Several competing theories have been generated to explain the origin of modern Romanians. Linguistic and geo-historical analyses tend to indicate that Romanians have coalesced as a major ethnic group both South and North of the Danube.[29] For further discussion, see Origin of Romanians.


[edit] Middle Ages
Main articles: Romania in the Early Middle Ages and Romania in the Middle Ages
In either 271 or 275, the Roman army and administration left Dacia, which was invaded by the Goths.[30] The Goths lived with the local people until the 4th century, when a nomadic people, the Huns, arrived.[31] The Gepids[32][33] and the Avars and their Slavic subjects[34] ruled Transylvania until the 8th century. It was then invaded by Bulgarians,[32] thereafter being incorporated into the First Bulgarian Empire (marking the end of Romania's Dark Age), where it remained part of until the 11th century. The Pechenegs,[35] the Cumans[36] and Uzes were also mentioned by historic chronicles on the territory of Romania, until the founding of the Romanian principalities of Wallachia by Basarab I around 1310 in the High Middle Ages,[37] and Moldavia by Dragos around 1352.[38]


Bran Castle built in 1212, is commonly known as Dracula's Castle and is situated in the centre of present-day Romania. In addition to its unique architecture, the castle is famous because of persistent myths that it was once the home of Vlad III Dracula.In the Middle Ages, Romanians lived in three distinct principalities: Wallachia (Romanian: Tara Româneasca—"Romanian Land"), Moldavia (Romanian: Moldova) and Transylvania. Transylvania was part of the Kingdom of Hungary from the 10-11th century until the 16th century,[39] when it became the independent Principality of Transylvania[40] until 1711.[41]

Independent Wallachia has been on the border of the Ottoman Empire since the 14th century and slowly fell under the suzerainty of the Ottoman Empire during the 15th century. One famous ruler in this period was Vlad III the Impaler (also known as Vlad Dracula or Vlad Tepes, IPA: ['tsepe?]), Prince of Wallachia in 1448, 1456–62, and 1476.[42][43] In the English-speaking world, Vlad is best known for the legends of the exceedingly cruel punishments he imposed during his reign and for serving as the primary inspiration for the vampire main character in Bram Stoker's popular Dracula (1897) novel. As king, he maintained an independent policy in relation to the Ottoman Empire, and in Romania he is viewed by many as a prince with a deep sense of justice,[44] and a defender of both Wallachia and European Christianity against Ottoman expansionism.


Voronet Monastery built in 1488 by Stephen III of Moldavia (Stephen the Great) after his victory at the Battle of Vaslui.The principality of Moldavia reached its most glorious period under the rule of Stephen the Great between 1457 and 1504.[45] His rule of 47 years was unusually long, especially at that time - only 13 rulers were recorded to have ruled for at least 50 years until the end of 15th century. He was a very successful military leader (winning 47 battles and losing only 2),[46]) and after each victory, he raised a church, managing to build 48 churches or monasteries,[47] some of them with unique and very interesting painting styles. For more information see Painted churches of northern Moldavia listed in UNESCO's list of World Heritage Sites. Stephen's most prestigious victory was over the Ottoman Empire in 1475 at the Battle of Vaslui for which he raised the Voronet Monastery. For this victory, Pope Sixtus IV deemed him verus christianae fidei athleta (true Champion of Christian Faith). However, after his death, Moldavia would also come under the suzerainty of the Ottoman Empire in the 16th century.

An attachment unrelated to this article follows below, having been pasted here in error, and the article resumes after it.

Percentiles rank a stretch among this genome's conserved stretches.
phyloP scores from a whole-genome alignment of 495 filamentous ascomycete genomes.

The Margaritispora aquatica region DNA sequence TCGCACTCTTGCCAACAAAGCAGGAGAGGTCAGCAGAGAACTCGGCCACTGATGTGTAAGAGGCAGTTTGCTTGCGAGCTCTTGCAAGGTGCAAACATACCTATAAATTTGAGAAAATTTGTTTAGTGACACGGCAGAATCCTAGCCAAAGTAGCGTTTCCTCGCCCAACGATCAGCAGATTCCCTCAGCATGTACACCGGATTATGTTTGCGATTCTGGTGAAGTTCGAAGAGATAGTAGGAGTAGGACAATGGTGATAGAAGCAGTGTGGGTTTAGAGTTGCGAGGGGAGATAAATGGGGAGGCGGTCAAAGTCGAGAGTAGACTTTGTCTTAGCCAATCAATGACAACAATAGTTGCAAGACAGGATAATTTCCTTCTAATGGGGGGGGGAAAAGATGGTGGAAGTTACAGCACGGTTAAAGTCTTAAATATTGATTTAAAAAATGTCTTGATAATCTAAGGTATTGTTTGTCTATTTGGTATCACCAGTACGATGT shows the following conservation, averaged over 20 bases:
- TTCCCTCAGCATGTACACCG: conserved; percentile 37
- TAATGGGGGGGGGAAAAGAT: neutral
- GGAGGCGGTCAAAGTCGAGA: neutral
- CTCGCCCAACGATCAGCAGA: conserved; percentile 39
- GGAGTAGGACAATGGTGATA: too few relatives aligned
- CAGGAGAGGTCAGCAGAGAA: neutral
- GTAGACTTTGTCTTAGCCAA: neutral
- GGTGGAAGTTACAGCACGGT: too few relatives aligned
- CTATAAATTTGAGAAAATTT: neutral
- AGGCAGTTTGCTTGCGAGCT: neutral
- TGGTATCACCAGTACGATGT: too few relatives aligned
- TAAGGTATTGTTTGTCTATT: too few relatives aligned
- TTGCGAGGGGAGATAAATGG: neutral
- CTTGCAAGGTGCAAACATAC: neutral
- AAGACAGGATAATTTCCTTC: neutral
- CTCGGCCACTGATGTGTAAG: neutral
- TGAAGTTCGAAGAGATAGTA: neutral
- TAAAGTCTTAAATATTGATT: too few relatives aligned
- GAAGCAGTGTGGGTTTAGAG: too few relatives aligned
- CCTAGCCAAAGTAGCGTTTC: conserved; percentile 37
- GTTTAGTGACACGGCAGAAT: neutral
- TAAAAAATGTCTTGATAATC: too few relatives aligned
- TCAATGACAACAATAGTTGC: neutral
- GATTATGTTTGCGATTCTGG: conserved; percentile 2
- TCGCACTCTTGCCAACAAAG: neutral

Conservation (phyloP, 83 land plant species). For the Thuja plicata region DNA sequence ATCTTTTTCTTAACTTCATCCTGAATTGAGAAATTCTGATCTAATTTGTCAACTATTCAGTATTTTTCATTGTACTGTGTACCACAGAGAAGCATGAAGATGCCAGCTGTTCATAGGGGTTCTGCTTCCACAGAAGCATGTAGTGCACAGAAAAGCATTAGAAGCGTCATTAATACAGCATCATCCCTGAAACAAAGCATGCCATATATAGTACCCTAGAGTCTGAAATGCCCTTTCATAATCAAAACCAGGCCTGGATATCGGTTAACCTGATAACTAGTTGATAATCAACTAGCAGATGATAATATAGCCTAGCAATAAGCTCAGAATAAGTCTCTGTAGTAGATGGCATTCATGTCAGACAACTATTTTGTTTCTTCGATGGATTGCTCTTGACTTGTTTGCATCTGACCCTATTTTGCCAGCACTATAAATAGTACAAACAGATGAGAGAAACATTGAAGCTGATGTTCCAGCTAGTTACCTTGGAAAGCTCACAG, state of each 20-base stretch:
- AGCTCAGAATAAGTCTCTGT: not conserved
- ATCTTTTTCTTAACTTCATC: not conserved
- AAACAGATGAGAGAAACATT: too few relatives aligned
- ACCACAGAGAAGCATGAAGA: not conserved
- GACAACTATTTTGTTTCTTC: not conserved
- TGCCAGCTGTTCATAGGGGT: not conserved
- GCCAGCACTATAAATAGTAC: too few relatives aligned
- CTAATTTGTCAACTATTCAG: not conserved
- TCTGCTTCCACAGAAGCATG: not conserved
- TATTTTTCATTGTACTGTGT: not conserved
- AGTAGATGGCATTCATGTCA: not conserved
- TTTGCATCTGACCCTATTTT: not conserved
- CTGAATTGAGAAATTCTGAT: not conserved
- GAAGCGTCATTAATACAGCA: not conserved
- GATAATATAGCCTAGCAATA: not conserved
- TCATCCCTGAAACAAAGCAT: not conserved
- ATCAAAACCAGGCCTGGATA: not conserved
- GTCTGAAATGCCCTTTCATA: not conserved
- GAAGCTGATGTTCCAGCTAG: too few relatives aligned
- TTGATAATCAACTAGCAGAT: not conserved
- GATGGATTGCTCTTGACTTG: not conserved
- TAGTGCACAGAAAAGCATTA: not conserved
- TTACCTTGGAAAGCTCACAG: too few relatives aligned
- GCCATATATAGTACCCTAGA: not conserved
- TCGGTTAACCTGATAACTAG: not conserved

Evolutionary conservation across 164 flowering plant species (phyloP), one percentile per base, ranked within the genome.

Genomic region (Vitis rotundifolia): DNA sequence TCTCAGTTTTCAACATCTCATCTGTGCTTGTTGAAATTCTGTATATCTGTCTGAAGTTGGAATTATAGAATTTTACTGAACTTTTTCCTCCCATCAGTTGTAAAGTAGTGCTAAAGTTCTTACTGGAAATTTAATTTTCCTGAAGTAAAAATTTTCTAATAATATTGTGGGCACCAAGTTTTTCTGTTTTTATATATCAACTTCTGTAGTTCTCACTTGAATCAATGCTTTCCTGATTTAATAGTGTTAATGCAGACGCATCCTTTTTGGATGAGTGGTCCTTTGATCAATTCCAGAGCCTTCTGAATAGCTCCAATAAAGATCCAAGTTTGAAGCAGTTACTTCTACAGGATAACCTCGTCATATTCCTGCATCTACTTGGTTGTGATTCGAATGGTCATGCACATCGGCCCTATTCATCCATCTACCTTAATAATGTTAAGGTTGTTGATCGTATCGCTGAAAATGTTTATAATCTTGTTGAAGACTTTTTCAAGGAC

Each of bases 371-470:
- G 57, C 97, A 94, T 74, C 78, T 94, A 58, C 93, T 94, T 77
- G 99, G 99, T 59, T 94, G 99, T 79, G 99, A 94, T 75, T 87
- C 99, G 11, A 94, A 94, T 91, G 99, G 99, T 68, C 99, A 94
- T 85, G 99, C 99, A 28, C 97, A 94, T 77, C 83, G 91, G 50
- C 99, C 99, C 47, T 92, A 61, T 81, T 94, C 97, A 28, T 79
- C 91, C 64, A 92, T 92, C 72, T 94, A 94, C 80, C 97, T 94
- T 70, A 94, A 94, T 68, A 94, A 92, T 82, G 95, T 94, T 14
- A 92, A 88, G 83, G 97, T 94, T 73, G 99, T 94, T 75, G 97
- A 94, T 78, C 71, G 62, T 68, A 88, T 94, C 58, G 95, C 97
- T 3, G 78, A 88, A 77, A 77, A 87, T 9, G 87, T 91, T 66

Michael the Brave (Romanian: Mihai Viteazul) was the Prince of Wallachia (1593-1601), of Transylvania (1599-1600), and of Moldavia (1600). Briefly, during his reign the three principalities largely inhabited by Romanians were for the first time united under a single rule.[48] After his death, as vassal tributary states, Moldova and Wallachia had complete internal autonomy and an external independence, which was finally lost in the 18th century.


Moldavia, Wallachia and Transylvania at the end of the XVIth century
[edit] Independence and monarchy
Main articles: Early Modern Romania, National awakening of Romania, Romanian War of Independence, and Kingdom of Romania
During the period of Austro-Hungarian rule in Transylvania, and Ottoman suzerainty over Wallachia and Moldavia, most Romanians were in the situation of being second-class citizens (or even non-citizens)[49] in a territory where they were forming the majority of the population.[50][51] In some Transylvanian cities, such as Brasov (at that time the Transylvanian Saxon citadel of Kronstadt), Romanians were not even allowed to reside within the city walls.[52]

After the failed 1848 Revolution, the Great Powers did not support the Romanians' expressed desire to officially unite in a single state, forcing Romania to proceed alone against the Turks. The electors in both Moldavia and Wallachia chose in 1859 the same person – Alexandru Ioan Cuza – as prince (Domnitor in Romanian).[53] Thus, Romania was created as a personal union, albeit a Romania that did not include Transylvania, where although Romanian nationalism inevitably ran up against Hungarian nationalism at the end of the 19th century, the upper class and the aristocracy remained mainly Hungarian. As in the previous 900 years, Austria-Hungary, especially under the Dual Monarchy of 1867, kept the Hungarians firmly in control, even in parts of Transylvania where Romanians constituted a local majority.